What Adler does next involves a leap, which in my humble interpretation requires more explanation and justification than he gives it. He takes these mental processes and then projects them outward toward infinity, and these processes become a thing, indeed a spiritual thing, which he terms “the Spiritual Universe.” Recall that this spiritual reality is not generated by our senses. He therefore refers to them as “supersensible” realities. They are “above the senses” but they are not supernatural, which Adler interprets as nothing other than an unwarranted extension (we might say distortion) of natural phenomena. This spiritual universe is identified with ultimate hardcore reality, but it is by no means personal. Adler proclaims that there resides in all of us a component, a parcel of this spiritual realm. We are units or members of the spiritual universe and we are all joined each to all the others and to the whole, as if components of an infinite web. Its structure is organic, which means that a change brought about by any of its members (us) effectuates a reciprocal response in all the others and in the whole. Hence, Adler’s supreme ethical rule: “Seek to elicit the best (i.e. the unique spiritual essence) of the other and you will thereby elicit the best in yourself.”
This framework lay at the heart, even if implicitly, of the majority of Adler’s addresses, especially after the midpoint of his career. But it is not clear that he philosophically won many adherents even among the members of the movement he had founded.
In his own lifetime the implicit philosophy of Ethical Culture changed from Adler’s idealism to variants of naturalism, which is what we are left with today. While Adler’s idealism suggested a belief in a literal spiritual realm (he vigorously asserted that there is a reality beyond the natural world) our contemporary humanism generally eschews this belief. Adler was clear that by “spirituality” he was not referring to heightened emotionalism as might be evoked by listening uplifting music, but a sublime rapport with the spiritual realm as he elaborated it.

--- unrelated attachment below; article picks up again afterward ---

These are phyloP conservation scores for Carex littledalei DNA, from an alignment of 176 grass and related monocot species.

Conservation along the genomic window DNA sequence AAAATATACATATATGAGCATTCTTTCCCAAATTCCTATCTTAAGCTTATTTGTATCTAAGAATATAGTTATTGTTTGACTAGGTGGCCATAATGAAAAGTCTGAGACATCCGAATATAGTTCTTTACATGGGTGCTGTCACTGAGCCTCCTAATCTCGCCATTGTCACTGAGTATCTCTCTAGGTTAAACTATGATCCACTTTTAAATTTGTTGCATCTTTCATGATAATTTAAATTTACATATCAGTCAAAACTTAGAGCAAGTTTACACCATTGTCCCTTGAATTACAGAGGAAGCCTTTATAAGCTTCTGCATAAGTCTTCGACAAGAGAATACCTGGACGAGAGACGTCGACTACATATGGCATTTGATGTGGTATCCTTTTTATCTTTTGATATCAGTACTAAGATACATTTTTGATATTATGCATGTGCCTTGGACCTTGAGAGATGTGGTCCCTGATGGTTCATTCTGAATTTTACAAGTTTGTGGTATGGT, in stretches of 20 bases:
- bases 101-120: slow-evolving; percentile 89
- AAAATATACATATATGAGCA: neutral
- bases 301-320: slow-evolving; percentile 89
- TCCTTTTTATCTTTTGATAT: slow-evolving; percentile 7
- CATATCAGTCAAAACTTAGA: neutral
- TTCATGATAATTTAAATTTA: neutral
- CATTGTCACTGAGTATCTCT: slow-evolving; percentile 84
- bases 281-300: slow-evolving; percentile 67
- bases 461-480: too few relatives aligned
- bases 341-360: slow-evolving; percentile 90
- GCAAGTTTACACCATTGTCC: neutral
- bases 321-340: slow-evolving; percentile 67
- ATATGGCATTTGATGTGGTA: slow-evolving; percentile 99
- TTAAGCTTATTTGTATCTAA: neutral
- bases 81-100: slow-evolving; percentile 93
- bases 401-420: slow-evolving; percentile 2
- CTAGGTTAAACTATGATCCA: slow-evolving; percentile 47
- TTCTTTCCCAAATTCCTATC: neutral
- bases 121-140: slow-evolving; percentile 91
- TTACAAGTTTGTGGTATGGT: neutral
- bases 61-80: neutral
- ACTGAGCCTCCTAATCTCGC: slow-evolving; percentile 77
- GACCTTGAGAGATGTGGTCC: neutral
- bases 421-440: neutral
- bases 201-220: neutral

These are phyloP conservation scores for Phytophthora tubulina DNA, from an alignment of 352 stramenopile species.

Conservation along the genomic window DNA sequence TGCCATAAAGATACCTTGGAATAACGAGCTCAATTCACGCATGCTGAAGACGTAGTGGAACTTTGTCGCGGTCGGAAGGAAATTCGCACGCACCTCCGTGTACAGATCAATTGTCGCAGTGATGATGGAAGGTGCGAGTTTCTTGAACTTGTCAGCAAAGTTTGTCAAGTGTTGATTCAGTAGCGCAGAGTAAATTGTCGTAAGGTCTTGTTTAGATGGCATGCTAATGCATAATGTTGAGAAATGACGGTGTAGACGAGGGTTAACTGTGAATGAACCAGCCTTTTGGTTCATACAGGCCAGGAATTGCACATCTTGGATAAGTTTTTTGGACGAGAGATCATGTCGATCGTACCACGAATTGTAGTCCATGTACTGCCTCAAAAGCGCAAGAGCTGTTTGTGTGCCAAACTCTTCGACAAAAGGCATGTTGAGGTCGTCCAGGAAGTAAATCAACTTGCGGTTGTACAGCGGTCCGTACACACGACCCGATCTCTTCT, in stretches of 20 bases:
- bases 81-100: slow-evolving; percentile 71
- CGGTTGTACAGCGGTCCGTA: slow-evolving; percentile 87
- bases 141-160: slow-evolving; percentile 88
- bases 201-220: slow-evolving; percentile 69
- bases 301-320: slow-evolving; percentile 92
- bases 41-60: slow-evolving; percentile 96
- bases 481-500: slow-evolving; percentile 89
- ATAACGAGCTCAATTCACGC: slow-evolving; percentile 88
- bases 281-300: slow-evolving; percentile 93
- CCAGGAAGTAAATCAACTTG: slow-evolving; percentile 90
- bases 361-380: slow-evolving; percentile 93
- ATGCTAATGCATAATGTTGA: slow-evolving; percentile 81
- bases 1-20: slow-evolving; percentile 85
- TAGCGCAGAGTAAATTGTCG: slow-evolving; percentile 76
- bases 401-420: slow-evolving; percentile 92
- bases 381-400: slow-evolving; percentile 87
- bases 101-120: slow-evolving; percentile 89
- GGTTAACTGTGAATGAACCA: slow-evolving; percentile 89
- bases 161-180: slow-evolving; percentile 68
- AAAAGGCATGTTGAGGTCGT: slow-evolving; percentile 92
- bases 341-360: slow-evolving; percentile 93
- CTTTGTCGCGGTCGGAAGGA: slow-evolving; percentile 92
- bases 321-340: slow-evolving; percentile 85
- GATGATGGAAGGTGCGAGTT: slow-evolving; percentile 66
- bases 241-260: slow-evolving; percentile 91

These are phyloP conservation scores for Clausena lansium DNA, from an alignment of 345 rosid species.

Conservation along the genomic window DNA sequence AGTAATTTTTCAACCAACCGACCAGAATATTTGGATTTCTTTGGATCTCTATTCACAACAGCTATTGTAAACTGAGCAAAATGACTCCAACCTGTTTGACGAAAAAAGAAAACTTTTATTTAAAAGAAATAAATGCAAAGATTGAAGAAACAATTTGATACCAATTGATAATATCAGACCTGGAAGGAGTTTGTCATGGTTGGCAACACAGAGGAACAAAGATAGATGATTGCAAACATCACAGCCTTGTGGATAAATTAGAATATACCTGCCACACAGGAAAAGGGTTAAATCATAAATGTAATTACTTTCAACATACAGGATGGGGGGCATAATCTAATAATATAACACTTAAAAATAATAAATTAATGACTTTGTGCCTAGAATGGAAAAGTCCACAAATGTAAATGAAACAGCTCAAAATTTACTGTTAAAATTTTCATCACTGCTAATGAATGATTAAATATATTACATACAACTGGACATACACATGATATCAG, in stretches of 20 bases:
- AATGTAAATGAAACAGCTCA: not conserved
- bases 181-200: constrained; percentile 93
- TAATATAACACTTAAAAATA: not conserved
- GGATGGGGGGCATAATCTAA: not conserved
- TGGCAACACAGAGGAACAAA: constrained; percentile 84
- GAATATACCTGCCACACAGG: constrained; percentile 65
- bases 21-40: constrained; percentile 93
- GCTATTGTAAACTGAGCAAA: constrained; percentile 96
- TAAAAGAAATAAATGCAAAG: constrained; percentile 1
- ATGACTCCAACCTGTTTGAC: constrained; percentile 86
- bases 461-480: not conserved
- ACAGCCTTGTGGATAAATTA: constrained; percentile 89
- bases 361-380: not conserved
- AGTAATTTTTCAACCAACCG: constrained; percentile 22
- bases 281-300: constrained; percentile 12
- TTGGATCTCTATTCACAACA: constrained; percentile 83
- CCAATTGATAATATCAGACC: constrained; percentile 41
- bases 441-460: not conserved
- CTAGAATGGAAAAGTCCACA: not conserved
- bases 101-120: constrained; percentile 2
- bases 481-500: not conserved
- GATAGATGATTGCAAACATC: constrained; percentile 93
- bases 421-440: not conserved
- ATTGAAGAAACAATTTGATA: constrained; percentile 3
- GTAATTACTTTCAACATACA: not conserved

As suggested, for Adler, spirituality did not partake of an emotional or psychological experience. But today, in my view, our naturalism requires that it does.
So this brings us to the questions, what is the nature of spiritual experience for contemporary Ethical Culturists? What structure does it have?
I believe that there can be several answers to these questions. One that appeals to me is that spiritual experience in the modern sense partakes of a deeply felt experience that the person has of connection with something larger and greater than oneself of which one feels oneself to be a part. “Connection” is the key concept. That connection can be with the grandeur of nature. It can be a felt sense of community with other people or humankind, not only with others here and now, but as felt bond extending back to those who came before us and extending forward to those who will succeed us in the future. It can be a felt connection with the indwelling beauty that lies beneath surface of captivating art, or it can be communion with elegant ideas.
In my view, invoking “the spiritual” attempts to describe something uplifting and edifying in the human experience that elevates us beyond the pedestrian realm of mere utility and therefore places us in touch with something invaluable and infinitely precious. It partakes of experience that reaches to the utter depths of our humanity. It is an orientation that as humanists and human beings, who partake of the wonders of existence, is worthy of our sincerest devotion and heartfelt cultivation.